He did! So I took it to school the next day, everyone thought it was amazing (Jonny Hart from Year 4 thought it looked like dinosaur’s neck bones). We had a little lesson about it, Mrs Wiskow asked “Does anyone know how we shrink ?”, I put my hand up straight away, but wasn’t allowed to say the answer because she knew I would get it right.  In the end no one knew, so Mrs Wiskow asked me! In between the bones of the spine we have discs that are squashed during the day. I call the discs pillows because my Mum said they are like a pillow you sit on, when you get up they return back to size. Did you know it is like that with our discs when we sleep?


When I got home I asked my Mum how much we grow in space. She didn’t know, so she suggested she that as she is running the Out of This World project’s twitter account (@OotW_UK) she could use it to ask Tim Peake for our class. Here is his answer and my reply to him.

Did you know scientists use the symbol delta (Δ) to mean “change in”, so when my Mum wrote ‘Dheight’ in her tweet to Tim it was short for ‘change in height’? Also, 2 inches is the same as 5 centimetres, so if I am 138cm on earth now, I would be 143cm in space – tall enough for Alton Towers, yippee!


Space Assembly & 3D Printers

On Monday 13th October there was an assembly about space. It was amazing to see all the classes’ space work. Even the Reception class joined in and some of them are only 4! My class, Year 5, did a presentation for the start and Heidi, Jack and Ben showed their ISS models. Frankie shared her poem and Izzy showed her 3D version of The Plough constellation.

After that, Oliver from Year 6 shared his presentation about Solar Energy and then Year 4 showed the work they had been doing in maths – using pie charts to illustrate a typical astronaut’s day. Year 3 children demonstrated what happened when they dropped their Lunar modules. Both Year 2 and Year 1 had done tangrams and Reception showed an outstanding array of pictures.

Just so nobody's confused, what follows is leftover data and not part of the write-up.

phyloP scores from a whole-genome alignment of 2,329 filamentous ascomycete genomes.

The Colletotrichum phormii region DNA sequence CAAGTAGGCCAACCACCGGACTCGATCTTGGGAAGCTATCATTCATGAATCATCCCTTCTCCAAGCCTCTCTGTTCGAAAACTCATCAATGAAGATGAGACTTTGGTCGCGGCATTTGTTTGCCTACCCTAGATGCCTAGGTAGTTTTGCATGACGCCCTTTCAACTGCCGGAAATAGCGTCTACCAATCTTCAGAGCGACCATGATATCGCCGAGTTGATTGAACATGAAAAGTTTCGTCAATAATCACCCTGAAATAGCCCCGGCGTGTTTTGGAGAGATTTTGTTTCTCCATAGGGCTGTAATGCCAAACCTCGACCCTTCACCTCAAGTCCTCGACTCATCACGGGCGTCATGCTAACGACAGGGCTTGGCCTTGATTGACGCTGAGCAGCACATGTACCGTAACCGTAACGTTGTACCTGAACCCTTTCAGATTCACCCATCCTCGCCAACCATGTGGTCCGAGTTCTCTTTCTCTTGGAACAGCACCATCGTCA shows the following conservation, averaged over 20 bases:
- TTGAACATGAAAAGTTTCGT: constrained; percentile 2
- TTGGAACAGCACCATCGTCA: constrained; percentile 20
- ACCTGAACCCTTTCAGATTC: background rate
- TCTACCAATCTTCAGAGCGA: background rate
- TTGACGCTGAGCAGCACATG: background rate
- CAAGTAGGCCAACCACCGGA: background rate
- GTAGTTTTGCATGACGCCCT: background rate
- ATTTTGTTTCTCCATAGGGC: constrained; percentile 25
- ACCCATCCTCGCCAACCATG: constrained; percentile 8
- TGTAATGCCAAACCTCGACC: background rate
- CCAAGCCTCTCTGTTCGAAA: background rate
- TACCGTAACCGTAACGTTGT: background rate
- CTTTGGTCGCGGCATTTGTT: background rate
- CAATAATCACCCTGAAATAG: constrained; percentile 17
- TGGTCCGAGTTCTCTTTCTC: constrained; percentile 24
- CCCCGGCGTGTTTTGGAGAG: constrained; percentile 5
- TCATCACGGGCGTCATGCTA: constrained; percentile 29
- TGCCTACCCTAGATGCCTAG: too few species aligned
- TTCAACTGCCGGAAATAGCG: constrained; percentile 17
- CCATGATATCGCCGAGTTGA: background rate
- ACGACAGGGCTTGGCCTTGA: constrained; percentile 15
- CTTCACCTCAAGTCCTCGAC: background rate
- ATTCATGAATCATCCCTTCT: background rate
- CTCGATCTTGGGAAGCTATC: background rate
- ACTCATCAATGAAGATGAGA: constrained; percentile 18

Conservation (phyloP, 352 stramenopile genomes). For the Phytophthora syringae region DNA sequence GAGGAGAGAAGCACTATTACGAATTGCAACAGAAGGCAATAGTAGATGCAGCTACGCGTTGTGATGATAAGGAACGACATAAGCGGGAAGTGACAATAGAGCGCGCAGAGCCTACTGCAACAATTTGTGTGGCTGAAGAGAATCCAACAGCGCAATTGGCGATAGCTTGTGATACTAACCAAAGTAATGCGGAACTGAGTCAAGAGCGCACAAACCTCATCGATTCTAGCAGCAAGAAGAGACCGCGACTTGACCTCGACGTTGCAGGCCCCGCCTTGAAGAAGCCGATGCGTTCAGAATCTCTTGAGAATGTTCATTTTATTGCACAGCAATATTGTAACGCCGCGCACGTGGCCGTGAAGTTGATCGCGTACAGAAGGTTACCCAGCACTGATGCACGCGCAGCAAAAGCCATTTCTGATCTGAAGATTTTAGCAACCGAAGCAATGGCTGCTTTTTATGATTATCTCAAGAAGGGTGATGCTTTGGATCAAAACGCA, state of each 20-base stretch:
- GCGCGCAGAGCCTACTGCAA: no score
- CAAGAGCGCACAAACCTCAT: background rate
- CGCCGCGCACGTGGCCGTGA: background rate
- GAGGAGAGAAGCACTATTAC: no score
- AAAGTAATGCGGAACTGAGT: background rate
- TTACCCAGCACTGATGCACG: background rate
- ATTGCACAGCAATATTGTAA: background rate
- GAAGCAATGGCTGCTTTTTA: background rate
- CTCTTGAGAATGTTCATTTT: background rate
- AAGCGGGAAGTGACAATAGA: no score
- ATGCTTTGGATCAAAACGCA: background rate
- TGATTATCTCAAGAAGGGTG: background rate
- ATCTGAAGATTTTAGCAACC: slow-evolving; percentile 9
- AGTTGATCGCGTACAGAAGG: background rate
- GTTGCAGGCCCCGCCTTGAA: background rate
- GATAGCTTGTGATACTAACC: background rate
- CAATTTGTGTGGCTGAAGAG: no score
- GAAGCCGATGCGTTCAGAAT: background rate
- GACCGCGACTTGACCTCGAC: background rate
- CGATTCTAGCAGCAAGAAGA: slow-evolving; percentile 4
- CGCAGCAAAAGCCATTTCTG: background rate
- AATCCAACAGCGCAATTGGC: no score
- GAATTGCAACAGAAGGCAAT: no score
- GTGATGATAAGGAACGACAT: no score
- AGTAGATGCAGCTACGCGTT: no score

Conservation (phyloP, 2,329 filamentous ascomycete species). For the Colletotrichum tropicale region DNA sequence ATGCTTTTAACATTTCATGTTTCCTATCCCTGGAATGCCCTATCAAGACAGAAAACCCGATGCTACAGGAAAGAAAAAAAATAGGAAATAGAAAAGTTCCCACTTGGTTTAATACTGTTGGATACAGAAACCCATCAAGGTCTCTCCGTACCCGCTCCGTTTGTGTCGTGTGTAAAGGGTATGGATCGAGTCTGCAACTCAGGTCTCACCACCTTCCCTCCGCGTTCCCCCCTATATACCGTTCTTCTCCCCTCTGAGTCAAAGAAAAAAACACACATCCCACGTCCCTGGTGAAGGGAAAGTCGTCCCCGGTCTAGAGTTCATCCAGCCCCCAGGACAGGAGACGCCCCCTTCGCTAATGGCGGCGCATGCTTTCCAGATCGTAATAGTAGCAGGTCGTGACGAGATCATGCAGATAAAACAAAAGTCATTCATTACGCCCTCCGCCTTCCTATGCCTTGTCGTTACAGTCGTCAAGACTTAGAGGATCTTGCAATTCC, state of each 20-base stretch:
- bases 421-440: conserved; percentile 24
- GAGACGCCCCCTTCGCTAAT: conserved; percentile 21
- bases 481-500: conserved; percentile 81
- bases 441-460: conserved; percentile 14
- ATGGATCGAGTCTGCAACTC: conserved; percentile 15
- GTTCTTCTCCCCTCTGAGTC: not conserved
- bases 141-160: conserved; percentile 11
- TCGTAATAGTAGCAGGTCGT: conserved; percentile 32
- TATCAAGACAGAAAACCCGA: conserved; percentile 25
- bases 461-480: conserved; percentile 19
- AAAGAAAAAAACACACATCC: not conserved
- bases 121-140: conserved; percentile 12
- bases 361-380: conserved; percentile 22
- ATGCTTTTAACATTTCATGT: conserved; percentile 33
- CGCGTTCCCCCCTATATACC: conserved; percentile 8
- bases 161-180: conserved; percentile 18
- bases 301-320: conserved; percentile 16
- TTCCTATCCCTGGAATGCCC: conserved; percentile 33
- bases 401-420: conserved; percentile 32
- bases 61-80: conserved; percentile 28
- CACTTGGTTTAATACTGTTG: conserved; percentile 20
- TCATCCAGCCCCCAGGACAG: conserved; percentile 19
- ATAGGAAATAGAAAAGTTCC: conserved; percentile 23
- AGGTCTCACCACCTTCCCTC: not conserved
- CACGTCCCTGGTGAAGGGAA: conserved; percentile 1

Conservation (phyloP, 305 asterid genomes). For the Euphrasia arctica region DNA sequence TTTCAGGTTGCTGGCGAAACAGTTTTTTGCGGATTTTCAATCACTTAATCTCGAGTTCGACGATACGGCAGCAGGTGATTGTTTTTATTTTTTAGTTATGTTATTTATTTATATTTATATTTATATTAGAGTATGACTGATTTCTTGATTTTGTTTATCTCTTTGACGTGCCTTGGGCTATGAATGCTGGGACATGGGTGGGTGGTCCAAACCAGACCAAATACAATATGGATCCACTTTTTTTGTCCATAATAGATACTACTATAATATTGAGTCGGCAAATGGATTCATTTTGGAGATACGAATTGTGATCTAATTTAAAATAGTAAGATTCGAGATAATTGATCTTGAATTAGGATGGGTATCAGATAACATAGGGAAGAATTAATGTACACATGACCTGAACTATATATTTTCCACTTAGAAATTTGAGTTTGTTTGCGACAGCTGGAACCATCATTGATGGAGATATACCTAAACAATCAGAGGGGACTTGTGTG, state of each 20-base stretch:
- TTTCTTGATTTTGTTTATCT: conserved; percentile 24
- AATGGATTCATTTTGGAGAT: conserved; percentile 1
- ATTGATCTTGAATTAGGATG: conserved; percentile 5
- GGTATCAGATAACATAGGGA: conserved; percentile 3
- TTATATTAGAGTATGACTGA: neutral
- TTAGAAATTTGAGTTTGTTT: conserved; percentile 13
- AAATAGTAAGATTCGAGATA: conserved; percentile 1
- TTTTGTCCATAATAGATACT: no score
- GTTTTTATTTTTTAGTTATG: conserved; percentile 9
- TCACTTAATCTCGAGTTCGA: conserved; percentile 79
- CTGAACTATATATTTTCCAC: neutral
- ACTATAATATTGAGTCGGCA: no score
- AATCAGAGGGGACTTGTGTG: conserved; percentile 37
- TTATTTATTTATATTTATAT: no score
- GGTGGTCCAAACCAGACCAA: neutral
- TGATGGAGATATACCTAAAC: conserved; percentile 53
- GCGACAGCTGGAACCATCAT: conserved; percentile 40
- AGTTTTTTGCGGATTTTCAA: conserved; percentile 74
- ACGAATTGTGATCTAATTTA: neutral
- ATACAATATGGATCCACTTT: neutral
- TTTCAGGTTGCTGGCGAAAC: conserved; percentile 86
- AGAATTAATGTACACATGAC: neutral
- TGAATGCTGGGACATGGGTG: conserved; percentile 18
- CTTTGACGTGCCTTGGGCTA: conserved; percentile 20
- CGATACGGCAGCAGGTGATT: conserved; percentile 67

Exciting news is that finally our 3D printers are here. What a relief! We have already tried them out and printed a variety of things including an octopus, SpaceBot, chain, words and we have even scanned and printed Yoda from Star Wars.

I am looking forward to having the opportunity to design something from scratch.

By James Biddulph

One of our Makerbot Minis.

One of our Makerbot Minis.

Open Mornings

On Tuesday, Year 5 had an opening morning about space. Parents also came in to see what it is like to be in Year 5. We were split up into 3 groups. One of the groups had to make a model of the ISS and we made it from cans, Pringle tins, paper and a glue gun. We also had a little quiz before we got started. This was really fun. Our next task was to make a constellation called The Plough. We needed card, string, scissors, tape, ruler and tinfoil. After we had finished putting it together it looked amazing. Our last task was to write a poem about a button. We had to pick a button and write things about it and describe it as well. After we finished writing it we put it into a poem by using some words and phrases. It was really fun and everyone’s sounded brilliant.

We had a great morning and I think the adults did as well. Can’t wait to see what we are doing next.

Mia Brown

Parent's working with Year 3 children.

Parent’s working with Year 3 children.

Moving about the ISS

This week has been AMAZING!

On Monday we all tried spinning on a chair with wheels without help. It is REALLY difficult on your own because you need somebody or something to push or pull onto because you cannot move all by yourself. We did this because we wanted to see how gravity works. Gravity was discovered by Sir Isaac Newton nearly three centuries ago.  If you tried to spin on a chair in space, you would just keep spinning round and round and couldn’t stop but on Earth it is hard to move and when you do you can put your feet down to stop.